So we might want to begin by trying to understand something about a text like the one before us because the temptation to put it aside is strong. In the wrong hands, when taken at face value, the words that describe man as the kephalos (the head) can be and have been used as a bludgeon, pounding into married life the same oppressive, hierarchical view of human relationships which maintains that men are to be served with all deference to their superiority and with unquestioning obedience to their authority by the women (and children) in their homes and in the community around them. Similarly, the words that reach back to Genesis 2 have been thrown up like electrified razor wire around the notion of “biblical marriage,” allowing for only the narrowest view of what a marriage can and should be.
Does that mean we should throw it out altogether? Put it on a shelf with laws about eating pork chops and bacon and Dungeness crab? write it off as archaic and impossible to practice like the sabbath codes? To quote Paul: “By no means!”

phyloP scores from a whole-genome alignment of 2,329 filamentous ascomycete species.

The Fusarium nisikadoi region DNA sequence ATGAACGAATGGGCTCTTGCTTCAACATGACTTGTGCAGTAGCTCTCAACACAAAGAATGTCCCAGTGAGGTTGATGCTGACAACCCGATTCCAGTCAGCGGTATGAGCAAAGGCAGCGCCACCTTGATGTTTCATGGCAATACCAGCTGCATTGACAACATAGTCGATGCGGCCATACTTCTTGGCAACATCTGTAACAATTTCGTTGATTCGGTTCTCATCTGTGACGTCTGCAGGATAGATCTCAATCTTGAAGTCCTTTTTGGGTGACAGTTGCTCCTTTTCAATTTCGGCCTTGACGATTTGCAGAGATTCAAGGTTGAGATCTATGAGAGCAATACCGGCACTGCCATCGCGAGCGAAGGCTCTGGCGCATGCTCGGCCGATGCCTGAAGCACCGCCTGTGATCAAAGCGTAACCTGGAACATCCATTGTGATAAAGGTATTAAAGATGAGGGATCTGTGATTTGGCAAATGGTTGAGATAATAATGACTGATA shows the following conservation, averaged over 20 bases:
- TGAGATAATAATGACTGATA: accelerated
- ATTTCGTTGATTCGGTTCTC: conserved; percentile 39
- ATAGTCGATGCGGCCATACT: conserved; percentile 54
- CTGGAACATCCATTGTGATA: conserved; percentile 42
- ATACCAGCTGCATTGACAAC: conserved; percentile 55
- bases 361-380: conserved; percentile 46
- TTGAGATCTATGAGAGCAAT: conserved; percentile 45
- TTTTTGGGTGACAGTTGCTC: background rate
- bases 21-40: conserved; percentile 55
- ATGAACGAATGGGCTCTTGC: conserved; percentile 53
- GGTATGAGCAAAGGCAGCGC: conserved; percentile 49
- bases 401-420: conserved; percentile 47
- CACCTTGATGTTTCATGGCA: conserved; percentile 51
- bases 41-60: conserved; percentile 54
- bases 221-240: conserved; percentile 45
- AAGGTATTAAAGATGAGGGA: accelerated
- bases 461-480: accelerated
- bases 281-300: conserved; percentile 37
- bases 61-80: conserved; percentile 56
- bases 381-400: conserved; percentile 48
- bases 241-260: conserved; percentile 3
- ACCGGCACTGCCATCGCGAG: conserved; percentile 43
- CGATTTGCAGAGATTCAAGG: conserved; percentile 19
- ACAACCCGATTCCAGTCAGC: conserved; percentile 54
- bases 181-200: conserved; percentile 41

If we decided to do that, the Bible would simply become an ancient historical curiosity, or a collection of myths and legends or a book of principles and practices from which individual congregations, individual Christians pick and choose which parts “work for them.”
So that we don’t go down that slippery slope of prooftexting – making our case with only those parts of the Bible that we like, and so that we hold scripture in the appropriate light as Reformed, Presbyterian Christians, we can actually begin, and end, with Paul.
Embedded in our understanding of what it is to be Presbyterian, is Paul’s letter to the Romans. In particular, Romans 12 which begins like this:
I appeal to you therefore, brothers and sisters…Do not be conformed to this world, but be transformed by the renewing of your minds, so that you may discern what is the will of God—what is good and acceptable and perfect.
As Presbyterians, we share a historic understanding that the church, that all humanity is not just formed once and for all, but is always being re-formed – reshaped, remade by the Holy Spirit through God’s Word in Scripture and the living Word in Christ Jesus. We need God to be doing this work in and with is because we make a mess of things when we try to go it alone.